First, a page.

Despite Optavia’s dramatic approach, U.S. News and World Report currently ranks it #2 in its list of Best Fast Weight-Loss Diets, alongside the HMR Diet and trailed by the ever-popular Keto approach. But Optavia tellingly sits at #31 on the list of Best Diets for Healthy Eating, with many programs outperforming it.

“Short term, it seems impossible not to shed at least some pounds; you’re eating half the calories most adults consume,” the outlet reported. “The long-term outlook is less promising.”

London agreed that there’s a better approach to lasting weight loss: “‘Eating meals and snacks that incorporate loads of produce, 100% whole grains, nuts, seeds, legumes, and pulses, low-fat dairy products, eggs, poultry, seafood, and lean beef plus some indulgences is the best way to lose weight sustainably for the long haul.”

Is Optavia the same as Medifast?

Somewhat — Medifast Inc. is the parent company of Optavia. It also owns and operates the Medifast program you may remember from the ’80s and ’90s, which had doctors prescribing meals to their clients. Optavia uses similar foods with an identical macronutrient profile, but consumers can sign up for the plan themselves online.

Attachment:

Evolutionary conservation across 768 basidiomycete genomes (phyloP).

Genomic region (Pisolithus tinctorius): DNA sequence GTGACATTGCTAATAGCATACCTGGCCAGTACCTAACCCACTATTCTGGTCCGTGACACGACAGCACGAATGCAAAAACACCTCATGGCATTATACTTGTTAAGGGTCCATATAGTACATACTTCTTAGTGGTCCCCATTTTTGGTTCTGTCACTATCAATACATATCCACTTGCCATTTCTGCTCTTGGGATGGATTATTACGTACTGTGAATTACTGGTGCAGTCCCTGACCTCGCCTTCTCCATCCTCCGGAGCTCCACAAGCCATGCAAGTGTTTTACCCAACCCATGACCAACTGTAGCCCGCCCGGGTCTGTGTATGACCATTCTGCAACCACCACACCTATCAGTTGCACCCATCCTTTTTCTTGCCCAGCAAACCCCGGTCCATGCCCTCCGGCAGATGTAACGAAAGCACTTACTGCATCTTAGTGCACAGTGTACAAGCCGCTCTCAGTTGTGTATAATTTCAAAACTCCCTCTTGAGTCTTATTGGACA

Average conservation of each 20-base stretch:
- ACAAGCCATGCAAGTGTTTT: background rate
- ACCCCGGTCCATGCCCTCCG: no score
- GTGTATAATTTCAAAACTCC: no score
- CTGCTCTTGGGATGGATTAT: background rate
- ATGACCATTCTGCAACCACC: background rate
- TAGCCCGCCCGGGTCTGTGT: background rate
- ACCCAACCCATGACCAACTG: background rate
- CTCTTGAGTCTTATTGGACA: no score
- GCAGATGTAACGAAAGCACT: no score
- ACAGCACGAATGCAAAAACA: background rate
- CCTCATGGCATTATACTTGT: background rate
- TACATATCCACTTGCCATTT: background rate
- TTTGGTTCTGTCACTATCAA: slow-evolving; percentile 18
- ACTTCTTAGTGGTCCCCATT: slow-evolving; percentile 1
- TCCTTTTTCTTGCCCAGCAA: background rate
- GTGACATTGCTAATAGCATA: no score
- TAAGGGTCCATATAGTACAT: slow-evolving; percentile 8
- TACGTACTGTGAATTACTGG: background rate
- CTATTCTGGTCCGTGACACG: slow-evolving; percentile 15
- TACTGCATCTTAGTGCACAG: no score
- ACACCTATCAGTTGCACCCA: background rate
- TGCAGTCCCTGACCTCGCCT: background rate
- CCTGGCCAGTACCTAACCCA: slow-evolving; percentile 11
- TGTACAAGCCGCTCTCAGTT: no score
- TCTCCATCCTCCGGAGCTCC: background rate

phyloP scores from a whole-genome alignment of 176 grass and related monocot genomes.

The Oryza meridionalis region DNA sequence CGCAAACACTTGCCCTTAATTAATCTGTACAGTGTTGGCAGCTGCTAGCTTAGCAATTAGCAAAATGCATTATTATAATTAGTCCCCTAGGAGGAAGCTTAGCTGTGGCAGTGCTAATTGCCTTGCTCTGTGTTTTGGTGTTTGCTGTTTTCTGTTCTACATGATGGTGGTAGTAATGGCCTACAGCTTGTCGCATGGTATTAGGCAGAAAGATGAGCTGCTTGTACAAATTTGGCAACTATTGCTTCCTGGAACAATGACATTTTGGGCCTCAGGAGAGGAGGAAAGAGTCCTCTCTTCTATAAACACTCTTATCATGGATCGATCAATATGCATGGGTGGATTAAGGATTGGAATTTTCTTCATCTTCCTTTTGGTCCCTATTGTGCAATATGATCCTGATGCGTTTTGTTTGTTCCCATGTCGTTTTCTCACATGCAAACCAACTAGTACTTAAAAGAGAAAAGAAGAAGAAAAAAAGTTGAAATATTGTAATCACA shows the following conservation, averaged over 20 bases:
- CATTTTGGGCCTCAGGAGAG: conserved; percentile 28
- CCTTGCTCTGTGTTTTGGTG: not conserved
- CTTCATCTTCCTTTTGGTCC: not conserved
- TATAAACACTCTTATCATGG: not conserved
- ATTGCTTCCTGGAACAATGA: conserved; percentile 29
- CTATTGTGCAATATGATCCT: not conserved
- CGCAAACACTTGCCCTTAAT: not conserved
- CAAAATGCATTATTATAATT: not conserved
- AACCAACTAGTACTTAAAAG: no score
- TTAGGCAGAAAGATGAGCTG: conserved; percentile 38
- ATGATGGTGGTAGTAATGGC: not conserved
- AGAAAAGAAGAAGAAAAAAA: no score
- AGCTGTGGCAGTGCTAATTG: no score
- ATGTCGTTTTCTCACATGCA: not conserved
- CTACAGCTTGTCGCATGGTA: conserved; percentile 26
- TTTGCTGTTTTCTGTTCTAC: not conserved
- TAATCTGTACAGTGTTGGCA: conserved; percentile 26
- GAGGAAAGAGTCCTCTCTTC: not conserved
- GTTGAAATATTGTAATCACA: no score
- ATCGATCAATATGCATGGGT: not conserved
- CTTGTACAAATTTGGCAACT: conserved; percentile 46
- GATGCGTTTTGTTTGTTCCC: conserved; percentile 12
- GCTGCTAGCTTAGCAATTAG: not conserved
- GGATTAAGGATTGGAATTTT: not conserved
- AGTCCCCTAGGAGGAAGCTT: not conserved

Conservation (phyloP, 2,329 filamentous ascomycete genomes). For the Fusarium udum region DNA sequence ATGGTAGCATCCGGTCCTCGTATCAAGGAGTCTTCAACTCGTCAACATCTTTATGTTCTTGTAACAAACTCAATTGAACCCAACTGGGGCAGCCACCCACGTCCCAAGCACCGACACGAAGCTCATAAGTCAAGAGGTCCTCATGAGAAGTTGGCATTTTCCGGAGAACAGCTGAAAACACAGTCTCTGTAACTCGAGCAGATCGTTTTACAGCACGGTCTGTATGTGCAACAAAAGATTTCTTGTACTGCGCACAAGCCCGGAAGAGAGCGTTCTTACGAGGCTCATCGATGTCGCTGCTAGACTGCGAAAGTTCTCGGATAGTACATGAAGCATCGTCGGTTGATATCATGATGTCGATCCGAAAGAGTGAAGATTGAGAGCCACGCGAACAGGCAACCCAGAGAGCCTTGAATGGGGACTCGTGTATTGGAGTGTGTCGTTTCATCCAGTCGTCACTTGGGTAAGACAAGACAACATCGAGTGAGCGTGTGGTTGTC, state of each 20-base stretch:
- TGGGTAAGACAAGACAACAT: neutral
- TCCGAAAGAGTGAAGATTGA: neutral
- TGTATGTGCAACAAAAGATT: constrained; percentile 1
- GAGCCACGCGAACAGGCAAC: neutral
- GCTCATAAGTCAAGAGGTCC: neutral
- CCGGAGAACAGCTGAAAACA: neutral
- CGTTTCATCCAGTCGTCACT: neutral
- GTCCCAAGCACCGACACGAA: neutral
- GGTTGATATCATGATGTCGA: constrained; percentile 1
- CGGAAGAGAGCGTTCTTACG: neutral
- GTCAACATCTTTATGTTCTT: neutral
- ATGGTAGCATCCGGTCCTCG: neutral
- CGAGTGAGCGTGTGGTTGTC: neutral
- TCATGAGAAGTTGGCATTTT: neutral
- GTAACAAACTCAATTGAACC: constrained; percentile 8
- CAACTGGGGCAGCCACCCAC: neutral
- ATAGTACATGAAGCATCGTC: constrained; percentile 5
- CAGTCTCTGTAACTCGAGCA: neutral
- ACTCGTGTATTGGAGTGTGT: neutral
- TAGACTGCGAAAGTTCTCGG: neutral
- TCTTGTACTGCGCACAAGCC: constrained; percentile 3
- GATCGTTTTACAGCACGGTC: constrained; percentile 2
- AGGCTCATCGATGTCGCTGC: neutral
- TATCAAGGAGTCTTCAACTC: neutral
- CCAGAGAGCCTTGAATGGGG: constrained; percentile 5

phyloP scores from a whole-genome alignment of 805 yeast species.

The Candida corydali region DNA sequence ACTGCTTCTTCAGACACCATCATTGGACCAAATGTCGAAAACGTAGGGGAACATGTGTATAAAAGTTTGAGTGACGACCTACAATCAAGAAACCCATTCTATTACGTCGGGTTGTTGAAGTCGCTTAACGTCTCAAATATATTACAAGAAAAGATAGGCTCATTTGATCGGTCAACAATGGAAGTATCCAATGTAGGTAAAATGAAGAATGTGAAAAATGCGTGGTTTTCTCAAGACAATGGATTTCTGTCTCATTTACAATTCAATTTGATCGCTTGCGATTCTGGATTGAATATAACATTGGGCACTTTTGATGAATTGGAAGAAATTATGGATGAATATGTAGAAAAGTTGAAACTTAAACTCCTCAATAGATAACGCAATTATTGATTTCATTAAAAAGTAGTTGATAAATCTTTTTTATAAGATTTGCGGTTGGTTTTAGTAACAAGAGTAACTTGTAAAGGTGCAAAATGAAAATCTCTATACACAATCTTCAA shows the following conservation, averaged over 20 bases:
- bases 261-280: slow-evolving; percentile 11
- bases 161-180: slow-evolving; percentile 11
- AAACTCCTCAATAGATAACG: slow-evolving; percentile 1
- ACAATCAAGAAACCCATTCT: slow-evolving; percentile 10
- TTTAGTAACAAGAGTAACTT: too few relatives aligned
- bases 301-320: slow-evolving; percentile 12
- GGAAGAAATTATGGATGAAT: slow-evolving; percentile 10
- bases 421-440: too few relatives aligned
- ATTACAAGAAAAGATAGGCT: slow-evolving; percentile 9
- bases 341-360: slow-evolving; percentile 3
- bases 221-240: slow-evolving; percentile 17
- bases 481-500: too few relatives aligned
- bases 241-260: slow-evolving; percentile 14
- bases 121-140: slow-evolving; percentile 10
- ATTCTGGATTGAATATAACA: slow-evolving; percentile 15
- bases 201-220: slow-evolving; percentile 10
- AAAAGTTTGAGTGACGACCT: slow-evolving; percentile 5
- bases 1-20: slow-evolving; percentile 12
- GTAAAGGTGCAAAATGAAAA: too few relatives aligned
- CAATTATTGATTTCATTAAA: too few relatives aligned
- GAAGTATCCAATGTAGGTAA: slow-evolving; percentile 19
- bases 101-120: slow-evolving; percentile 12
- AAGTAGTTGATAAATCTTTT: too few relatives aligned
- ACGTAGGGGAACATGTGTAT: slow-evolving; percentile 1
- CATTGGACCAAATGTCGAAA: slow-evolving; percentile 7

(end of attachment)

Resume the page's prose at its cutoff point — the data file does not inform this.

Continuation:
How much does Optavia cost?

The essential 5&1 plan, which is Optavia’s flagship offering, cost more than $375 per month, and that’s not including what you’ll spend on your “lean and green” meals (or what you cook at home). Here’s what you can expect to pay for each program in 2022:

  • 5 & 1 Plan: $379 for 119 servings
  • 4 & 2 & 1 Plan: $423 for 140 servings
  • 3 & 3 Plan: $21 for 7 servings

In contrast, United States Department of Agriculture (USDA) estimates published in September 2022 suggest that a woman between the ages of 19-70 may spend upwards of $243 per month on groceries while still following a nutritious diet. It’s true that you’ll need to prepare most of your food, unlike Optavia — though, there are many other programs for you to consider that don’t involve portion control.

The bottom line:

“While this may have worked for weight-loss for the Cake Boss, eating real, nutrient-dense, delicious and health-promoting food that nourishes you is the only way to lose weight and keep it off long-term,” London told Good Housekeeping.